The Blairs stayed last week at the state-owned San Rossore villa near Pisa as guests of Vannio Chiti, the regional president of Tuscany, who refused to accept any payment.
The prime minister was criticised in the UK press and by local residents who were initially barred from a 5km of stretch of beach near the villa. Blair convinced the authorities to open the beach to the public and gave £3,000 to a local children’s hospital.
But according to Maurice Fitzpatrick, chief economist at Chantrey Vellacott DFK, the donation would only offset the prime minister’s tax liability for the holiday if he gave it to the person providing the holiday.
‘We would have advised him to ensure the payment was made to the state of Tuscany so it could be deducted,’ said Fitzpatrick. ‘Because the payment was to charity, he will be unable to deduct it. Tax is like that, isn’t it?’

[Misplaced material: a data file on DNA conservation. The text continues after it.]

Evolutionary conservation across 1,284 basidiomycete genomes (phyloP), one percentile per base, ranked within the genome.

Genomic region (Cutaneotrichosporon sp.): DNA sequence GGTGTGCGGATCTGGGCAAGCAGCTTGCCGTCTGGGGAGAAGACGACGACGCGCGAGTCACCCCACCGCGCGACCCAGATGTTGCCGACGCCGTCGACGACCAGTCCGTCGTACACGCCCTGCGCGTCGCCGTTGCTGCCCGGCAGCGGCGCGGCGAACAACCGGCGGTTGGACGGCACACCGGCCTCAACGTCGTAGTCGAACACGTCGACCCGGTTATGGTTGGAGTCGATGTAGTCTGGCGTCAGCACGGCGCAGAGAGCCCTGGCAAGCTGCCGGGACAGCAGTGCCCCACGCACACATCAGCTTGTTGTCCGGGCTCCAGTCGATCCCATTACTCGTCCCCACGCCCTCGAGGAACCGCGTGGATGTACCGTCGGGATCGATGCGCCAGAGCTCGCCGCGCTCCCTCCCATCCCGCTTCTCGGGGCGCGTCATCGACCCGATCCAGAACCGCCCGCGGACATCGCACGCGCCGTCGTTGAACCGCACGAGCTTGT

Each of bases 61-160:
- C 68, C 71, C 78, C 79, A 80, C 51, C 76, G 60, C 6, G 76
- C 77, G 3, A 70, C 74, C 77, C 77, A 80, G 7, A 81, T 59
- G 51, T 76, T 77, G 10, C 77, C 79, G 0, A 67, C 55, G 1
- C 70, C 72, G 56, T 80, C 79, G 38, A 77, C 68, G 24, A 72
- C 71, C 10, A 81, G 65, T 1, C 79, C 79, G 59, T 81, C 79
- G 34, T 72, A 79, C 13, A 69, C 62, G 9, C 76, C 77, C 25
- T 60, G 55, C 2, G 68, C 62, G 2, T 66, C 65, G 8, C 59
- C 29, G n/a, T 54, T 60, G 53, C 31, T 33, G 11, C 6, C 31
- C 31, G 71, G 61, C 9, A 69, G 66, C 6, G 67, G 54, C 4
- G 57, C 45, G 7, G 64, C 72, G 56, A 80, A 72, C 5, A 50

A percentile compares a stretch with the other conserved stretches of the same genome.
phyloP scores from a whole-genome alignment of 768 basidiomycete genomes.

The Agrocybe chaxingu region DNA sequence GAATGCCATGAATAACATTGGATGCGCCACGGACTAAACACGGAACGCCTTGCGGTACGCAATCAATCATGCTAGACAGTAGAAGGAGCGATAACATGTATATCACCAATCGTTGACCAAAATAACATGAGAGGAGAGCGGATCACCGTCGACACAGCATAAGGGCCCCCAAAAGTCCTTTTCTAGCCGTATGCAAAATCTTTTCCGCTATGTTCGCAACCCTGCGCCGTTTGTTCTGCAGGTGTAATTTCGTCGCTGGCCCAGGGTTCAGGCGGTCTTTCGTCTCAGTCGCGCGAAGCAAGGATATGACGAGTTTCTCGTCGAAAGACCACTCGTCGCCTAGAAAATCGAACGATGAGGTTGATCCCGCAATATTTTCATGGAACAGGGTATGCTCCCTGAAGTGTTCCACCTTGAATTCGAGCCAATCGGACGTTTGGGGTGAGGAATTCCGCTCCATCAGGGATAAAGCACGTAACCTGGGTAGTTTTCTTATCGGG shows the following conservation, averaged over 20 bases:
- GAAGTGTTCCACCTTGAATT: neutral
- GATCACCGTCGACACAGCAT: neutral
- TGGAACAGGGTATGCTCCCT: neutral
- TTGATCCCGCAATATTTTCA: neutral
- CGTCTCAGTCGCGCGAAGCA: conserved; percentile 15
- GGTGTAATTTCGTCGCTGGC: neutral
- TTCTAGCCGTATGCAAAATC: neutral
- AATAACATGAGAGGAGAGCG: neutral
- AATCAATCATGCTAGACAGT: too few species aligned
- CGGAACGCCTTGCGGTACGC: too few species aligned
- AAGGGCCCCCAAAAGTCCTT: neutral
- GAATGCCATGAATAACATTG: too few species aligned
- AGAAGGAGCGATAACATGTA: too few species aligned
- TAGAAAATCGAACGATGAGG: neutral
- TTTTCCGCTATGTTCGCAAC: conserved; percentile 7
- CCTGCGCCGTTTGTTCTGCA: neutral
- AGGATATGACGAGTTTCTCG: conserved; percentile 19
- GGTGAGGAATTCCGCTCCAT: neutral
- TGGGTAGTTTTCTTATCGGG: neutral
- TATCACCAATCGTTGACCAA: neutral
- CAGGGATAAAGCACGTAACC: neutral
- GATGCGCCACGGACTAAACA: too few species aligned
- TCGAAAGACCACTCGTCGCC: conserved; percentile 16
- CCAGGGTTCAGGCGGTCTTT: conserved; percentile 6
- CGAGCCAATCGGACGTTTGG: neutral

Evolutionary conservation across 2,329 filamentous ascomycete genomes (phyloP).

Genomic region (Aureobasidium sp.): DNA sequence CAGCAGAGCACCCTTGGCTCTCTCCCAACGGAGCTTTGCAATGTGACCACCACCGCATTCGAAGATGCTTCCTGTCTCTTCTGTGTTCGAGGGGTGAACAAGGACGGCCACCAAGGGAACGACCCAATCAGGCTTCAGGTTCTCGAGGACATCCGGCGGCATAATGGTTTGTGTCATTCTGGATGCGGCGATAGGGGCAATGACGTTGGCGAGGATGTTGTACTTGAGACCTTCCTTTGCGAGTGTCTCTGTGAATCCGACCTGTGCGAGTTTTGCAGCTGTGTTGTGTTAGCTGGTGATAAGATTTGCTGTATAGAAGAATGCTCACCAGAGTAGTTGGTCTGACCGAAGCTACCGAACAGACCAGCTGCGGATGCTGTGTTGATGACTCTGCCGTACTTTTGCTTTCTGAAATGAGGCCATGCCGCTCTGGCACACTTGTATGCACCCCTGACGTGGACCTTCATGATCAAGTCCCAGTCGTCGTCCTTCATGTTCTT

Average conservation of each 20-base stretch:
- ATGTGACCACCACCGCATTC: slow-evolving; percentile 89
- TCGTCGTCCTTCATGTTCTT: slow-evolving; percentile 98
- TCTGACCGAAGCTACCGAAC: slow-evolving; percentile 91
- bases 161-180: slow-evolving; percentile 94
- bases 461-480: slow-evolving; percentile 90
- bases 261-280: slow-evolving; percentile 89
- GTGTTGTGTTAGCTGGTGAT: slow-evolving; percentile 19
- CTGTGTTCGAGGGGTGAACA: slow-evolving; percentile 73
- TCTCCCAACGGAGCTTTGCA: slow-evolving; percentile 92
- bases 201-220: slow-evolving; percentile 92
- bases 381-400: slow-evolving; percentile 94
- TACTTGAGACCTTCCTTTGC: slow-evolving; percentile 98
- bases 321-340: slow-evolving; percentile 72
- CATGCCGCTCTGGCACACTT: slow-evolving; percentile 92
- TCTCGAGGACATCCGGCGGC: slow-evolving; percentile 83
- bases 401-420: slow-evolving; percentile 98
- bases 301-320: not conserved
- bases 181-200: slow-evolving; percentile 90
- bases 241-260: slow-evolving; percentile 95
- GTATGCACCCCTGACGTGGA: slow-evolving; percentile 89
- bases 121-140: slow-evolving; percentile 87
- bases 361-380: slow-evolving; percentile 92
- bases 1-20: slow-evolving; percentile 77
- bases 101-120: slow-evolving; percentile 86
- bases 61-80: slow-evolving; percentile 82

Under Revenue rules, the Tuscan sojourn could be interpreted as a benefit in kind derived by reason of the prime minister’s employment. The £2,000 estimated liability was very conservative, added Fitzgerald.
‘The Revenue is taking an increasing interest in benefits in kind and I suspect there is quite a lot of under-reporting of freebies,’ he said. ‘But am sure Blair was going to report his.’
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